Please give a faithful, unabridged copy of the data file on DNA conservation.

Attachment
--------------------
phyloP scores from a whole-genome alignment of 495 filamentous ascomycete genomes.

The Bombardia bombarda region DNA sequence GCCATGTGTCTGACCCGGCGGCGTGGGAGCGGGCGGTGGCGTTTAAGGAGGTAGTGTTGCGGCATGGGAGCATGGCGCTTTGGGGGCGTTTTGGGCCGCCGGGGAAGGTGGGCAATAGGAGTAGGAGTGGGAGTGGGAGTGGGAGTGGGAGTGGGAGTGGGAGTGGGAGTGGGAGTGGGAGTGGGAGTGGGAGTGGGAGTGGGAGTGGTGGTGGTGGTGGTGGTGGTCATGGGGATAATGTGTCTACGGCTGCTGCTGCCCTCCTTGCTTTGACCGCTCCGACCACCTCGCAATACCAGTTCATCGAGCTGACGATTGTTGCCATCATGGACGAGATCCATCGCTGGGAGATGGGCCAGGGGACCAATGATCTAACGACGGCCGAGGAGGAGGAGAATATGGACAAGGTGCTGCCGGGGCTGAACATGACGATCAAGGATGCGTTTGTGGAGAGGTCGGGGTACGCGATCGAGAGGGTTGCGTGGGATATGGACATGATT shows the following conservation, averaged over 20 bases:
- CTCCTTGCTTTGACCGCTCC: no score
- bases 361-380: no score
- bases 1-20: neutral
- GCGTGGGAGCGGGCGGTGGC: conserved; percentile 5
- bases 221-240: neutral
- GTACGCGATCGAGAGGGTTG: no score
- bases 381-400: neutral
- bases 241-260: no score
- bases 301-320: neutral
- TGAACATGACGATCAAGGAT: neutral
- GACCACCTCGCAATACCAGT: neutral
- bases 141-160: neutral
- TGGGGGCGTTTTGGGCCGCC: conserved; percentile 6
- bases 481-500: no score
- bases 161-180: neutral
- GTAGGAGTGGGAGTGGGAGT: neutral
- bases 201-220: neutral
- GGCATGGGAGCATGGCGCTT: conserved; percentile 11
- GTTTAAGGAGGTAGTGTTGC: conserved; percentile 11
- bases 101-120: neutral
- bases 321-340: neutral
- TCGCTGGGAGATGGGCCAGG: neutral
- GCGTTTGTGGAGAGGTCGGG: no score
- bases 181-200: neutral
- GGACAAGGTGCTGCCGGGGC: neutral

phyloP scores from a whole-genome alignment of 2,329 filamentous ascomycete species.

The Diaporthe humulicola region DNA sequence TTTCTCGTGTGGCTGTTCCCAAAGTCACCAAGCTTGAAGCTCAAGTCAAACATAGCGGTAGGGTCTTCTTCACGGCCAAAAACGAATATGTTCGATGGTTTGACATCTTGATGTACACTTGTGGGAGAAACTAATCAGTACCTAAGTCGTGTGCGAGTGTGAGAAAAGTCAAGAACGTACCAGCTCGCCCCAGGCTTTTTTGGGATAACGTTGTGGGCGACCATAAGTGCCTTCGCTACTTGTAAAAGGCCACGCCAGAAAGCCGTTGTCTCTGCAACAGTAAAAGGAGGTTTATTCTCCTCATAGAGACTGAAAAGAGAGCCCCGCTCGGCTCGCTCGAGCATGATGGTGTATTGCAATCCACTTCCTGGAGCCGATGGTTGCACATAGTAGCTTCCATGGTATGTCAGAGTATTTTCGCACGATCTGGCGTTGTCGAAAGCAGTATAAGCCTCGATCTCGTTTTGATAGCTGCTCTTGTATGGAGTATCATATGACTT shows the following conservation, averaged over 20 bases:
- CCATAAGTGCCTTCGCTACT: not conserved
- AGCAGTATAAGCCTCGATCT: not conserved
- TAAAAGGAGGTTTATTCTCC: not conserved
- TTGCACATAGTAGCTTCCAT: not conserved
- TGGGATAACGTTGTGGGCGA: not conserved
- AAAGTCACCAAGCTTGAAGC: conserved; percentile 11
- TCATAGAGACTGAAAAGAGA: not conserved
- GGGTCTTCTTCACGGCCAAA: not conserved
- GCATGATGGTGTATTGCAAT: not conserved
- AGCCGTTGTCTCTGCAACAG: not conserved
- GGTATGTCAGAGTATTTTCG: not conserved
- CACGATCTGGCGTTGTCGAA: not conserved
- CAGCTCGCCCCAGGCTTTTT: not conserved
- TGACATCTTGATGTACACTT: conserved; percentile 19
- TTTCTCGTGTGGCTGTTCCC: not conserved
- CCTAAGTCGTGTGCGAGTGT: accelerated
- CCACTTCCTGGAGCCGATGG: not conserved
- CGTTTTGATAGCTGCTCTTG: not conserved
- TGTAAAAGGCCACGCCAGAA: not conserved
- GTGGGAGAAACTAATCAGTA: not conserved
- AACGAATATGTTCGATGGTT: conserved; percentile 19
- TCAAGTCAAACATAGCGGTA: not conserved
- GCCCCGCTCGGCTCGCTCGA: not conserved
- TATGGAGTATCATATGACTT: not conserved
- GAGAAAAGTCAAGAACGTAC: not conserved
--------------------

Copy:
phyloP scores from a whole-genome alignment of 495 filamentous ascomycete genomes.

The Bombardia bombarda region DNA sequence GCCATGTGTCTGACCCGGCGGCGTGGGAGCGGGCGGTGGCGTTTAAGGAGGTAGTGTTGCGGCATGGGAGCATGGCGCTTTGGGGGCGTTTTGGGCCGCCGGGGAAGGTGGGCAATAGGAGTAGGAGTGGGAGTGGGAGTGGGAGTGGGAGTGGGAGTGGGAGTGGGAGTGGGAGTGGGAGTGGGAGTGGGAGTGGGAGTGGGAGTGGTGGTGGTGGTGGTGGTGGTCATGGGGATAATGTGTCTACGGCTGCTGCTGCCCTCCTTGCTTTGACCGCTCCGACCACCTCGCAATACCAGTTCATCGAGCTGACGATTGTTGCCATCATGGACGAGATCCATCGCTGGGAGATGGGCCAGGGGACCAATGATCTAACGACGGCCGAGGAGGAGGAGAATATGGACAAGGTGCTGCCGGGGCTGAACATGACGATCAAGGATGCGTTTGTGGAGAGGTCGGGGTACGCGATCGAGAGGGTTGCGTGGGATATGGACATGATT shows the following conservation, averaged over 20 bases:
- CTCCTTGCTTTGACCGCTCC: no score
- bases 361-380: no score
- bases 1-20: neutral
- GCGTGGGAGCGGGCGGTGGC: conserved; percentile 5
- bases 221-240: neutral
- GTACGCGATCGAGAGGGTTG: no score
- bases 381-400: neutral
- bases 241-260: no score
- bases 301-320: neutral
- TGAACATGACGATCAAGGAT: neutral
- GACCACCTCGCAATACCAGT: neutral
- bases 141-160: neutral
- TGGGGGCGTTTTGGGCCGCC: conserved; percentile 6
- bases 481-500: no score
- bases 161-180: neutral
- GTAGGAGTGGGAGTGGGAGT: neutral
- bases 201-220: neutral
- GGCATGGGAGCATGGCGCTT: conserved; percentile 11
- GTTTAAGGAGGTAGTGTTGC: conserved; percentile 11
- bases 101-120: neutral
- bases 321-340: neutral
- TCGCTGGGAGATGGGCCAGG: neutral
- GCGTTTGTGGAGAGGTCGGG: no score
- bases 181-200: neutral
- GGACAAGGTGCTGCCGGGGC: neutral

phyloP scores from a whole-genome alignment of 2,329 filamentous ascomycete species.

The Diaporthe humulicola region DNA sequence TTTCTCGTGTGGCTGTTCCCAAAGTCACCAAGCTTGAAGCTCAAGTCAAACATAGCGGTAGGGTCTTCTTCACGGCCAAAAACGAATATGTTCGATGGTTTGACATCTTGATGTACACTTGTGGGAGAAACTAATCAGTACCTAAGTCGTGTGCGAGTGTGAGAAAAGTCAAGAACGTACCAGCTCGCCCCAGGCTTTTTTGGGATAACGTTGTGGGCGACCATAAGTGCCTTCGCTACTTGTAAAAGGCCACGCCAGAAAGCCGTTGTCTCTGCAACAGTAAAAGGAGGTTTATTCTCCTCATAGAGACTGAAAAGAGAGCCCCGCTCGGCTCGCTCGAGCATGATGGTGTATTGCAATCCACTTCCTGGAGCCGATGGTTGCACATAGTAGCTTCCATGGTATGTCAGAGTATTTTCGCACGATCTGGCGTTGTCGAAAGCAGTATAAGCCTCGATCTCGTTTTGATAGCTGCTCTTGTATGGAGTATCATATGACTT shows the following conservation, averaged over 20 bases:
- CCATAAGTGCCTTCGCTACT: not conserved
- AGCAGTATAAGCCTCGATCT: not conserved
- TAAAAGGAGGTTTATTCTCC: not conserved
- TTGCACATAGTAGCTTCCAT: not conserved
- TGGGATAACGTTGTGGGCGA: not conserved
- AAAGTCACCAAGCTTGAAGC: conserved; percentile 11
- TCATAGAGACTGAAAAGAGA: not conserved
- GGGTCTTCTTCACGGCCAAA: not conserved
- GCATGATGGTGTATTGCAAT: not conserved
- AGCCGTTGTCTCTGCAACAG: not conserved
- GGTATGTCAGAGTATTTTCG: not conserved
- CACGATCTGGCGTTGTCGAA: not conserved
- CAGCTCGCCCCAGGCTTTTT: not conserved
- TGACATCTTGATGTACACTT: conserved; percentile 19
- TTTCTCGTGTGGCTGTTCCC: not conserved
- CCTAAGTCGTGTGCGAGTGT: accelerated
- CCACTTCCTGGAGCCGATGG: not conserved
- CGTTTTGATAGCTGCTCTTG: not conserved
- TGTAAAAGGCCACGCCAGAA: not conserved
- GTGGGAGAAACTAATCAGTA: not conserved
- AACGAATATGTTCGATGGTT: conserved; percentile 19
- TCAAGTCAAACATAGCGGTA: not conserved
- GCCCCGCTCGGCTCGCTCGA: not conserved
- TATGGAGTATCATATGACTT: not conserved
- GAGAAAAGTCAAGAACGTAC: not conserved